Dr Andrew Morrison SC of the Australian Lawyers’ Alliance says enough is enough – it’s time the Catholic Church was held to account for alleged paedophilia.
The Australian Lawyers’ Alliance (ALA) is calling for a national Royal Commission into abuse of children in the care of the Catholic Church, following an ABC Four Corners program on Monday night that assisted in publicly ventilating the issue.
The ALA has been calling for a national inquiry into this issue for quite some time and has written to Cardinal George Pell calling for action – but, despite decades of abuse, only the state of Victoria is now finally doing something.
Abuse didn’t stop at state borders, which was why the Victorian inquiry, launched in April, was insufficient.
The ALA has also forwarded to the NSW Police an investigation report produced for the Christian Brothers on August 2, 2011. The report, compiled by retired NSW Assistant Police Commissioner Norm Maroney, details a complaint against a teacher at St Patrick’s College, Sutherland for sexual and indecent assaults allegedly committed at the school from 1976-77.
The ALA understand that the police have not been informed of any of the complaints that are the subject of this report and so the ALA is now also forwarding the document in accordance with its obligations under s316 of the Crimes Act 1900 (NSW).
No more time should be wasted – too many lives have been lost or irreparably damaged by paedophile Catholic priests.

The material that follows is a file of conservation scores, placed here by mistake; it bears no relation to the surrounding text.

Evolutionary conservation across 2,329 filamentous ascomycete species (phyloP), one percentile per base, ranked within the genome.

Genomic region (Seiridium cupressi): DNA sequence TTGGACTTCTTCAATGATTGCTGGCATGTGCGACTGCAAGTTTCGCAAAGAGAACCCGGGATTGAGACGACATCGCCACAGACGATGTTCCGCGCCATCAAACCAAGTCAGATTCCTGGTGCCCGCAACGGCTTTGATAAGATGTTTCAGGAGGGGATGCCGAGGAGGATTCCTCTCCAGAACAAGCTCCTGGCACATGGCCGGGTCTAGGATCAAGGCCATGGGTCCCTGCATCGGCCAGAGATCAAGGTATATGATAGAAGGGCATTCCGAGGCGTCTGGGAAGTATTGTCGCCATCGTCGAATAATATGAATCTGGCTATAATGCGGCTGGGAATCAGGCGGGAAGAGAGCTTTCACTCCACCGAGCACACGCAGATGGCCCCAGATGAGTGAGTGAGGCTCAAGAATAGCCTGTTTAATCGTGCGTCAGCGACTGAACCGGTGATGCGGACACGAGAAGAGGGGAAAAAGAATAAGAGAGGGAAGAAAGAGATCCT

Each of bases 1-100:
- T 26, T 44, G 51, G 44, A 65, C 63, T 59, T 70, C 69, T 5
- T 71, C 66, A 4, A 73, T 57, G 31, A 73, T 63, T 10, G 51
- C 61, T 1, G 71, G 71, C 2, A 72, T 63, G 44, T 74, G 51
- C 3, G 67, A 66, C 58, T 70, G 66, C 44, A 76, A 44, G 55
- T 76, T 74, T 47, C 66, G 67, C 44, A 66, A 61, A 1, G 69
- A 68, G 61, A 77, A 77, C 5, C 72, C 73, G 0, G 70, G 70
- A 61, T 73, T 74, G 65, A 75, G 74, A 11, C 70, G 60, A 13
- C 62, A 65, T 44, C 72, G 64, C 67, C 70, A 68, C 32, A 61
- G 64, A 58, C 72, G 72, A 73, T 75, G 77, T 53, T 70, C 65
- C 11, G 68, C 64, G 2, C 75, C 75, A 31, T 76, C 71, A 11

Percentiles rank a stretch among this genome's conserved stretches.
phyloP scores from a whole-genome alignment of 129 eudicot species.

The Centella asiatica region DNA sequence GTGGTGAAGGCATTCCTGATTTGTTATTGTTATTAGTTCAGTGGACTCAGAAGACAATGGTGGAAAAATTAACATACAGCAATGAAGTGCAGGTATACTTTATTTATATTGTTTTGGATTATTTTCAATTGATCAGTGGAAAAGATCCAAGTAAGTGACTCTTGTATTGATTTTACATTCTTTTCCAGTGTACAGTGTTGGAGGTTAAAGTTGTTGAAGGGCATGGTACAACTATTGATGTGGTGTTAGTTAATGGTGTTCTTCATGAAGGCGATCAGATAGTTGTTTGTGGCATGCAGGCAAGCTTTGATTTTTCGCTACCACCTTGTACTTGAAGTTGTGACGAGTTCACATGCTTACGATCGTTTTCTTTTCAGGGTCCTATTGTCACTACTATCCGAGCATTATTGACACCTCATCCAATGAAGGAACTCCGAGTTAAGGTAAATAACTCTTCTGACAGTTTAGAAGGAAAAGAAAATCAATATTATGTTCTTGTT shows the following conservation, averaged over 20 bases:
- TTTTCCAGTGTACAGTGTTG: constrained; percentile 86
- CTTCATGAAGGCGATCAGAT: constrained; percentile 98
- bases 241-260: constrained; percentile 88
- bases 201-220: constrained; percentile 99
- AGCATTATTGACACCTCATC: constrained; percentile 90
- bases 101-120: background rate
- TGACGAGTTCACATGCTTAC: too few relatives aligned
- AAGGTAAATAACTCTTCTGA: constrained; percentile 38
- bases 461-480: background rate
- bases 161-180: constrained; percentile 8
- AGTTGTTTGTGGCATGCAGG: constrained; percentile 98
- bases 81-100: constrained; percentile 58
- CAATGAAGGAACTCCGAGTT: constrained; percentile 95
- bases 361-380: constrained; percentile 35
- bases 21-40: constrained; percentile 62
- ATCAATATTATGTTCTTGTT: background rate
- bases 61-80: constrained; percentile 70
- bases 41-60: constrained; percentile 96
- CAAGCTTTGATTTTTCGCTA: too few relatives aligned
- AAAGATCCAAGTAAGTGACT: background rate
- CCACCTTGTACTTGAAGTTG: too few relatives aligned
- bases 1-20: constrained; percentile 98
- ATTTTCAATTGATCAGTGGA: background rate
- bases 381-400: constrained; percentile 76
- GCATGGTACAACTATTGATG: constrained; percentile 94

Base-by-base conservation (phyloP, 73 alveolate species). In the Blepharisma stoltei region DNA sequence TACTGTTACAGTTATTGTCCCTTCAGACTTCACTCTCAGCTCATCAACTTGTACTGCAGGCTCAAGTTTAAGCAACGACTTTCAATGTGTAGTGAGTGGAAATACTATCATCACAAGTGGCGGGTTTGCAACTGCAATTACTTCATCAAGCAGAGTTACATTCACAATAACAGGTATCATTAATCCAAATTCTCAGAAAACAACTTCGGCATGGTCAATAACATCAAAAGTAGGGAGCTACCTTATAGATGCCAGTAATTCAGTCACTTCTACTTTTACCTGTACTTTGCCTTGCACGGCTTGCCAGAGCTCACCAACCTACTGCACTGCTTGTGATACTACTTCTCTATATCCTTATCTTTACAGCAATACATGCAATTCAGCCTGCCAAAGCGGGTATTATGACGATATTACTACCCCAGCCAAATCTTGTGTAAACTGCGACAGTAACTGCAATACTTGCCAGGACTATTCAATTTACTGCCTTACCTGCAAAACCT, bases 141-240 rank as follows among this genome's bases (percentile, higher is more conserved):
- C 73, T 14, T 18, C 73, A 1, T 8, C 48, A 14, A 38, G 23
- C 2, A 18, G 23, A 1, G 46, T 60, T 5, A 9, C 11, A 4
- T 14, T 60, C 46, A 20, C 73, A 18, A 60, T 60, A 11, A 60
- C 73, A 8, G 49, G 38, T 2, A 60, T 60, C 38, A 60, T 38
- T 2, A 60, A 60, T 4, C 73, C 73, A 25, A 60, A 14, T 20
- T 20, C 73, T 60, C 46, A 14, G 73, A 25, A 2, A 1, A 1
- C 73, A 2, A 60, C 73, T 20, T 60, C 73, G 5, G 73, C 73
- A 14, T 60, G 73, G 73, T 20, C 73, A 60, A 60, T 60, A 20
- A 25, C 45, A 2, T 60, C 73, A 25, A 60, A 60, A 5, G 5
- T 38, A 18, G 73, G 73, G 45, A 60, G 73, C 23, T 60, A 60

The church needs to adequately compensate survivors and their families to ensure true healing mechanisms are put in place.
The problem is that the Catholic Church has been more concerned about protecting its own and avoiding financial responsibility than in ensuring justice for victims.
While a problem existed in many religious institutions, it was particularly apparent in the Catholic Church due to its longstanding practice of not complying with its legal obligations to report abuse by its priests under Section 316 of the Crimes Act.
When complaints are made about priests or teachers in parochial schools, the Catholic Church’s response has all too frequently been to move alleged perpetrators on. Frequently, it is found that further abuse is then committed in other places.
I have seen convincing and unchallenged evidence of such conduct in a considerable number of Catholic Church cases and the devastating effect this has had on people’s lives. This is simply unacceptable in our society.
The Catholic Church in Australia has been trying to avoid legal responsibility for decades, despite it being held liable in the United States, Canada, Ireland and the United Kingdom.
Only in Australia can the church hide behind a structure that avoids liability for priests’ misconduct.
A Private Members’ Bill, to rectify this legal anomaly, is being put before the NSW Legislative Council later this year by David Shoebridge MLC – and should be supported.
But this will not solve the problem for the rest of Australia.
Now is the time for a national Royal Commission into this problem – nothing less.